But he did it because his family needed the money. Without a father to help support the family of five children, he and his brother worked hard to support the family.

But even with Hank’s help, Charles did everything he could to pay his own way, including washing dishes and taking all sorts of summer jobs.

And again he asked for help. He’d heard about the Stadium Scholarship dorm at Ohio State University during his first year at college and he knew the price was right; $100 a year for room, which included meals. In 1935, tuition was $75 a year.

The scholarship requirement of having to carry a B average didn’t worry Charles, but students had to be nominated for the honor of living in the Stadium Scholarship dorm.

So he went to see Bland Stradley, vice president at Ohio State University, who happened to live in Dresden, a town near Coshocton.

“I told him I didn’t have any money,” said Charles, and the next year, he had a place among about 300 men in the Stadium Scholarship dorm.

That’s why the establishment of the Dr. Charles and Virginia Gehrke makes so much sense. Now the children of ABC Labs employees won’t have to go door to door with vegetables or find a college official to ask for help; they can simply apply for a scholarship.

For more information on the scholarship, click here.

Literary agent reviewing From the Melon Fields to the Moon August 24, 2011

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A literary agent has expressed interest in the manuscript of From the Melon Fields to the Moon.

Getting a book published takes time, from gathering the information to write the book to finding the right agent to find a publisher for the work. Charles W. Gehrke and I began our work together in March of 2007. It started with an outline he’d written and continued through years of interviews of him and 38 of his former colleagues, students and associates. Then, after the death of Charles in February 2009 at 91, as I promised him shortly before his death, I finished the book using the materials from documents and the interviews already recorded.

Now, the next step is getting an agent who will seek a publisher for the book. An agent is reviewing the manuscript and will provide feedback in a few weeks.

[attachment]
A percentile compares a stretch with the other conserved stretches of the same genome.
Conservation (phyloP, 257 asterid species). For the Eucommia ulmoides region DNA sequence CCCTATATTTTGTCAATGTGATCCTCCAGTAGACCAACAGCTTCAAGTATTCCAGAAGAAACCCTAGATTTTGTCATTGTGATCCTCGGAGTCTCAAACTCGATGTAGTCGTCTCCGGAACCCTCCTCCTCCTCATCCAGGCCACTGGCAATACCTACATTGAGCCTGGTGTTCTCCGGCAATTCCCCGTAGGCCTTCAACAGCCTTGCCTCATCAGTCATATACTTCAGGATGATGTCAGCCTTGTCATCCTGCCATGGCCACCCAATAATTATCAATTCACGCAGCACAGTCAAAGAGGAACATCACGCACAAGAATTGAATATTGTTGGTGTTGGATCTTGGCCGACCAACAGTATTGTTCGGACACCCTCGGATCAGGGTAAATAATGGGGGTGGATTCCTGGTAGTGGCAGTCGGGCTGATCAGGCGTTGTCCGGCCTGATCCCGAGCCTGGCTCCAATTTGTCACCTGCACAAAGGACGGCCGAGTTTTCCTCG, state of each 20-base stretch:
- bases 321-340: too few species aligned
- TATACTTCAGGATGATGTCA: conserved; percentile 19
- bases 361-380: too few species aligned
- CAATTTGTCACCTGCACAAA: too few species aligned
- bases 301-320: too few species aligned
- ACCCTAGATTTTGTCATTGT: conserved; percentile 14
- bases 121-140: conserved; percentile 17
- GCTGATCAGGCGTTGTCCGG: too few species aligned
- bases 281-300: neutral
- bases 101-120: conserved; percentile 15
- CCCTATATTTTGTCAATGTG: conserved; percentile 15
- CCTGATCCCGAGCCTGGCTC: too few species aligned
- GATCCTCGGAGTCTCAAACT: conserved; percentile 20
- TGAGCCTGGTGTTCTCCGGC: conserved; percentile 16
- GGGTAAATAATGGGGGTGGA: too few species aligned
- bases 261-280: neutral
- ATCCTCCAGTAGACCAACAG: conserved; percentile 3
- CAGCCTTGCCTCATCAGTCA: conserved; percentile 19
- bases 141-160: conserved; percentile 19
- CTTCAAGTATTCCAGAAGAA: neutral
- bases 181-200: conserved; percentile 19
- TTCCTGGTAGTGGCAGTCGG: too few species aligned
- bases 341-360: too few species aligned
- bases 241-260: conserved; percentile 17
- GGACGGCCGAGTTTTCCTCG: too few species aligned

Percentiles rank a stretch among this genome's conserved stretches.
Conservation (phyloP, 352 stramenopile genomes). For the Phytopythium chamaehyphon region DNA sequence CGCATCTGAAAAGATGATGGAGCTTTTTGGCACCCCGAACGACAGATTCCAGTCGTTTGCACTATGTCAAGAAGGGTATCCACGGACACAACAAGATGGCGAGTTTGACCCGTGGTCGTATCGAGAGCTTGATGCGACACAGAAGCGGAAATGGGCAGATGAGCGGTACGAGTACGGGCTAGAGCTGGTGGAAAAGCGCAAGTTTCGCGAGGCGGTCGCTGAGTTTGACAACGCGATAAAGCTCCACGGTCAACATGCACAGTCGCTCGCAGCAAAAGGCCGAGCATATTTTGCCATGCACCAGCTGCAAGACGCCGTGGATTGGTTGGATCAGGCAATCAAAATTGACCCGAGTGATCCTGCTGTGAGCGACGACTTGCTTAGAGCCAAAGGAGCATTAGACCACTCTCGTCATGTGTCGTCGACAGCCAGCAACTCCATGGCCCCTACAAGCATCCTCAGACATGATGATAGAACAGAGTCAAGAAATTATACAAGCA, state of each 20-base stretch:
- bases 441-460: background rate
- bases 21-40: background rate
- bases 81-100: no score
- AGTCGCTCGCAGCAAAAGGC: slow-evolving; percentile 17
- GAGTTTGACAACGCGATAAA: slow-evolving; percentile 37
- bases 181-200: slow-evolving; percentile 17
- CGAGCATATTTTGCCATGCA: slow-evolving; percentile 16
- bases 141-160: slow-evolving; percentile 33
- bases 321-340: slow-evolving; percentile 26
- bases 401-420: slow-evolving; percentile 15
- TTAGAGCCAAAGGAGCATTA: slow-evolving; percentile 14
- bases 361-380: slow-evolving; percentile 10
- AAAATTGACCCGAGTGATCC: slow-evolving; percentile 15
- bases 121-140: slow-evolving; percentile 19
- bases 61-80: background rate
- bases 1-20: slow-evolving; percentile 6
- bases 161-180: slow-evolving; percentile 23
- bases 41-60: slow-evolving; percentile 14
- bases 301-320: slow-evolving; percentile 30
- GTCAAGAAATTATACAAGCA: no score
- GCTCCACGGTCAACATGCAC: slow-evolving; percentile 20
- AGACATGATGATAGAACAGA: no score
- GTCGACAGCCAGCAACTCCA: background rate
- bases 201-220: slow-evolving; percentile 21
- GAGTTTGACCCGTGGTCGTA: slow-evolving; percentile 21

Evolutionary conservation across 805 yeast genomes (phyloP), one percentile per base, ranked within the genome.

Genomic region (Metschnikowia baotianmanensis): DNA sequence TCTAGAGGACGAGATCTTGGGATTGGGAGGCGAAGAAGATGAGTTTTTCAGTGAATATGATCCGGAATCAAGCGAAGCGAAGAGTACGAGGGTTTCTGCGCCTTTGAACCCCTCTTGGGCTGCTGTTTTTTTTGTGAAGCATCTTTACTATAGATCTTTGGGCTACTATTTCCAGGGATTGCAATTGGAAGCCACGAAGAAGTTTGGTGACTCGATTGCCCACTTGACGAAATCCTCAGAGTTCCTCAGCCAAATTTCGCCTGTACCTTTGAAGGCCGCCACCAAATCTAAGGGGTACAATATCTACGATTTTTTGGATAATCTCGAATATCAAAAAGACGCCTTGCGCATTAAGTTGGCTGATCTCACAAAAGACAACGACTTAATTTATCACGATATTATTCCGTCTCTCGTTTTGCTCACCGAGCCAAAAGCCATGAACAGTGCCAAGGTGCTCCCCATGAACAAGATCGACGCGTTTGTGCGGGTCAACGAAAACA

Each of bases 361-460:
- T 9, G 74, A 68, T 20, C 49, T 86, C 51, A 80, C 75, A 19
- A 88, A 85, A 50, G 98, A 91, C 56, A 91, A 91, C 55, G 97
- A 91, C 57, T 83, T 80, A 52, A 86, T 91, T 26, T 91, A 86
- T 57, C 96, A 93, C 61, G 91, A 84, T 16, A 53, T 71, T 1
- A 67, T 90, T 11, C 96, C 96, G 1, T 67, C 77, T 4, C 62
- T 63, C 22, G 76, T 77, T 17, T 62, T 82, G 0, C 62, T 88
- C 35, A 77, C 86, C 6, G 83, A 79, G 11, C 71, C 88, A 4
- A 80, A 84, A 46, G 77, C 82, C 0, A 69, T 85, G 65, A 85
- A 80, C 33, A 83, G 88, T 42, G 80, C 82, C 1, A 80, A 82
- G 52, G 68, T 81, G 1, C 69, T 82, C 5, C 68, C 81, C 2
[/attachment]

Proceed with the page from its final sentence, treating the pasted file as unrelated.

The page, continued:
Approaching an agent included developing a book proposal for this rag-to-riches story, which is a story with a twist. Because Charles’s story isn’t just that he began life working in the melon fields, it is about how he went from his humble beginnings to a career that included — but didn’t just include — working on the rarest of scientific samples, the moon rocks from the NASA Apollo moon missions.

The keys to his success were not just his intelligence and hard work, but included his bravado, networking and even some publicity hound tendencies.

Another key to his success was his persistence. Even when he analyzed the moon rocks, he and his team didn’t just do it once, he always noted. They ran the tests over and over to make sure the results were accurate.

And that’s the key to finishing this book and to getting it published. Persistence. Now it’s time to wait for the agent to review the book. And if this agent rejects it, another agent will be sought.

After all, that’s what Charles W. Gehrke would have done.

Kindle version of Chromatography: A Century of Discovery 1900-2000 August 16, 2011

Posted by diannaobrien in Publications.
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A new technology is making the work of Charles W. Gehrke more available. Two years after his death, one of the books he edited is now available through Amazon.com in a Kindle version.

Charles would have loved it.

Charles started as a boy working in farm fields, growing everything from potatoes to melons, but he never shirked an opportunity to embrace technology. During his career as a scientist, he went from simple, wet chemistry to chromatography and along the way analyzed everything from farm soil to moon rocks. Only weeks before his death in 2009, he launched this website.

Now, his book, Chromatography A Century of Discovery 1900-2000: The Bridge to the Sciences/Technology is available through Amazon.com in a Kindle version. The book, edited by Charles and his long-time colleagues Robert Wixom and Ernst Bayer, is available by clicking here.

Charles spent his life dedicated to discovering the next new discovery and sharing that information. This next step of making his work even more available would have pleased Charles to no end.

C.W. Gehrke, R.L. Wixom, E. Bayer, eds. Chromatography A Century of Discovery 1900-2000: The Bridge to the Sciences/Technology. Elsevier, 2001, 709 pp. Click here to buy this book from Elsevier. Click here to buy a Kindle version of the book from Amazon.com